Twitter launched at South by Southwest in 2007. What might be the breakout technology this year?

Well, in our best moments, what we're offering at Interactive is a preview of what will be hot in two or three years. No one in 2007 could have possibly envisioned that Twitter would have become as much of a force in our society and our culture as it has been. And I remember, you know, talking to lots of people saying, "Well, you know, this is really cool for this audience at South by Southwest but no one, you know, no one outside this audience will ever use this thing. It's just too complicated. It doesn't make sense." So, again, it's one of those things where you never, or at least in my experiences, you can never quite understand these history-making, groundbreaking things when they are happening. It's only in retrospect that you understand it a little more.

You can never quite understand these history- making, groundbreaking things when they are happening.

Which larger themes do you expect will dominate the conversation this weekend?

There's always numerous different themes happening at any one time. This is a feature, not a flaw. I think one of the big trends at South by Southwest 2014 is this burgeoning field of wearable technology, whether that's kind of the next generation of something like Google Glass or an improvement on that or this next generation of smartwatches that have much more functionality or whether it's something a little bit more on the horizon which is clothing we wear that has sensors in it that automatically notifies my doctor if I'm having some kind of health problem.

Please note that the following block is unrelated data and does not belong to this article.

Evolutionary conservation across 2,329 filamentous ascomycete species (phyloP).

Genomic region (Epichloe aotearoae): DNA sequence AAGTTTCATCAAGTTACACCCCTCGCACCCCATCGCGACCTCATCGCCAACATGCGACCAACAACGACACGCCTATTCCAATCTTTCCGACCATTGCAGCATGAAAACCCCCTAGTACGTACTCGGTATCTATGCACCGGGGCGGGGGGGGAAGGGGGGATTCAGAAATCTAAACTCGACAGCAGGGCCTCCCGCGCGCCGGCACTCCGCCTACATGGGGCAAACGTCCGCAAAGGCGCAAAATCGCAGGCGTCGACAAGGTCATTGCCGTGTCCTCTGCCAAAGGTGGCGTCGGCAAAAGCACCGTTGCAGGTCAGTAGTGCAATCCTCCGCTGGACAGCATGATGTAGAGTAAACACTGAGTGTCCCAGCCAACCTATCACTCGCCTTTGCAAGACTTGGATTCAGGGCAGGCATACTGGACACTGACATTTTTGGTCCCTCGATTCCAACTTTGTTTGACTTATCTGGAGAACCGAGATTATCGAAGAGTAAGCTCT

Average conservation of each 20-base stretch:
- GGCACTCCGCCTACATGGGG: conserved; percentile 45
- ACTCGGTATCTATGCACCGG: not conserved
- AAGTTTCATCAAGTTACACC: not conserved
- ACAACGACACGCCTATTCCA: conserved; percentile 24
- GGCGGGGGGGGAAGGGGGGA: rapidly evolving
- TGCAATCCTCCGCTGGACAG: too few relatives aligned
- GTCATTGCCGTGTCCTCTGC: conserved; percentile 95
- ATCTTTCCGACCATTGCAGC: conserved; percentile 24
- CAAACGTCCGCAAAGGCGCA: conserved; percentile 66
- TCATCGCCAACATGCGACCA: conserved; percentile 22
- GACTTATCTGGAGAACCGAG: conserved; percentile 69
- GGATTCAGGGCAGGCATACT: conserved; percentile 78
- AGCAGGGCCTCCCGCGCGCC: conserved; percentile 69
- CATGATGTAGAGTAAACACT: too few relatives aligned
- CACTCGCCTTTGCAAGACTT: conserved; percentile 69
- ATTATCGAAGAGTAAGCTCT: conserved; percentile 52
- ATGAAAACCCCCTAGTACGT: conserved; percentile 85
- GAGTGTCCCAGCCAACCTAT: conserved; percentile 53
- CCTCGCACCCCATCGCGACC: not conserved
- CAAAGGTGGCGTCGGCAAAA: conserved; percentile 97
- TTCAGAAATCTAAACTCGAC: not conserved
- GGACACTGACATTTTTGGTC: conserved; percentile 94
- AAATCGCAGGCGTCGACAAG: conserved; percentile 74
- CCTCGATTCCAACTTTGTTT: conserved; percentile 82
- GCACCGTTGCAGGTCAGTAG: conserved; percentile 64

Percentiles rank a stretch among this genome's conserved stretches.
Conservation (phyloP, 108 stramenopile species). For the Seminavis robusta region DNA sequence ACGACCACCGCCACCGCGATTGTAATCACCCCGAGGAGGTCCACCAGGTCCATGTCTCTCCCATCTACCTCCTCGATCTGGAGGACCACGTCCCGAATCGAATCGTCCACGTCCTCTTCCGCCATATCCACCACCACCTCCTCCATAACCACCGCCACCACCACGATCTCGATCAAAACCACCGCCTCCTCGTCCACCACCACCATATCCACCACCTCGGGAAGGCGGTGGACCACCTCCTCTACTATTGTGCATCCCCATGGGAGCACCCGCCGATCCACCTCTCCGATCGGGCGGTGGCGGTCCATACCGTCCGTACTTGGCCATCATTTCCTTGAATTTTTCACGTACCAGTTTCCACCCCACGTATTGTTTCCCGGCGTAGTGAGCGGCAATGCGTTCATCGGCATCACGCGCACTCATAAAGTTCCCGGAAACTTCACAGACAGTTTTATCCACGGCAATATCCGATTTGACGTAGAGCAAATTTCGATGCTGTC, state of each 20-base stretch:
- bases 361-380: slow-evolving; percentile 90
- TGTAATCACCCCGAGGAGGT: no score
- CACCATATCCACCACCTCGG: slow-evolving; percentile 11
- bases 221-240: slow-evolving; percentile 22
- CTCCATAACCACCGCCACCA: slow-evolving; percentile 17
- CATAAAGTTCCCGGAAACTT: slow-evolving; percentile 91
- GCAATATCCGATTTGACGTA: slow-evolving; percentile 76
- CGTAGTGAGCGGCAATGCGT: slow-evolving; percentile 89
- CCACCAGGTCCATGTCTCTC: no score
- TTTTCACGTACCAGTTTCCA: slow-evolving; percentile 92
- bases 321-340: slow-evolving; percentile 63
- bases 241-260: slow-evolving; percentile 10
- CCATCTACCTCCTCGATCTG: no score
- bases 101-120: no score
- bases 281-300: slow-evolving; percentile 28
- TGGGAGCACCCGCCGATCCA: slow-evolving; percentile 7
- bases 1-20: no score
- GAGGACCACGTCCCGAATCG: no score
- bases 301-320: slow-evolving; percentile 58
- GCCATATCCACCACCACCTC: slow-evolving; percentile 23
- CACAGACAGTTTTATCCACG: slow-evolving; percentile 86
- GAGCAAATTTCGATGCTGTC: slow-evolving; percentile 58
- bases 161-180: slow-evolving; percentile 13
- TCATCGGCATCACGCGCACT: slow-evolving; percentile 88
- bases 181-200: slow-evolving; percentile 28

I think that's also somewhat connected to this whole concept of the Internet of Things, which has been talked about a lot at South by Southwest over the last few years and beginning to get a lot of headway in the mainstream culture in this idea of things can communicate with each other as opposed to simply humans communicating with each other.

Last year, 2013, was a big year for 3-D printing at South by Southwest. I think that will continue. And it is also reflective that we're doing more and more hardware stuff, more and more hardware type stuff at South by Southwest. For the last 7 or 8 years, our focus has really been on social media. And that social media has grown in popularity as it has become more usable to the general public. I think we're seeing the same general trend on the hardware side, that 3-D printing, still pretty complicated but slowly getting easier and easier for the mainstream to use. And the easier it gets to use, the more likely it will pop in that bigger audience.

I think another big theme, which maybe is not so happy and cheery is surveillance and online privacy. This is certainly a huge issue to the South by Southwest crowd. You know, social media has been responsible for a lot of the growth in this ecosystem, and a lot of the growth of the economy over the last 5 or 6 years. We are certainly realizing more and more some of the downsides of that growth or downsides of that social media. It's a discussion that this community wants to engage in and will be front and center at South by Southwest this year.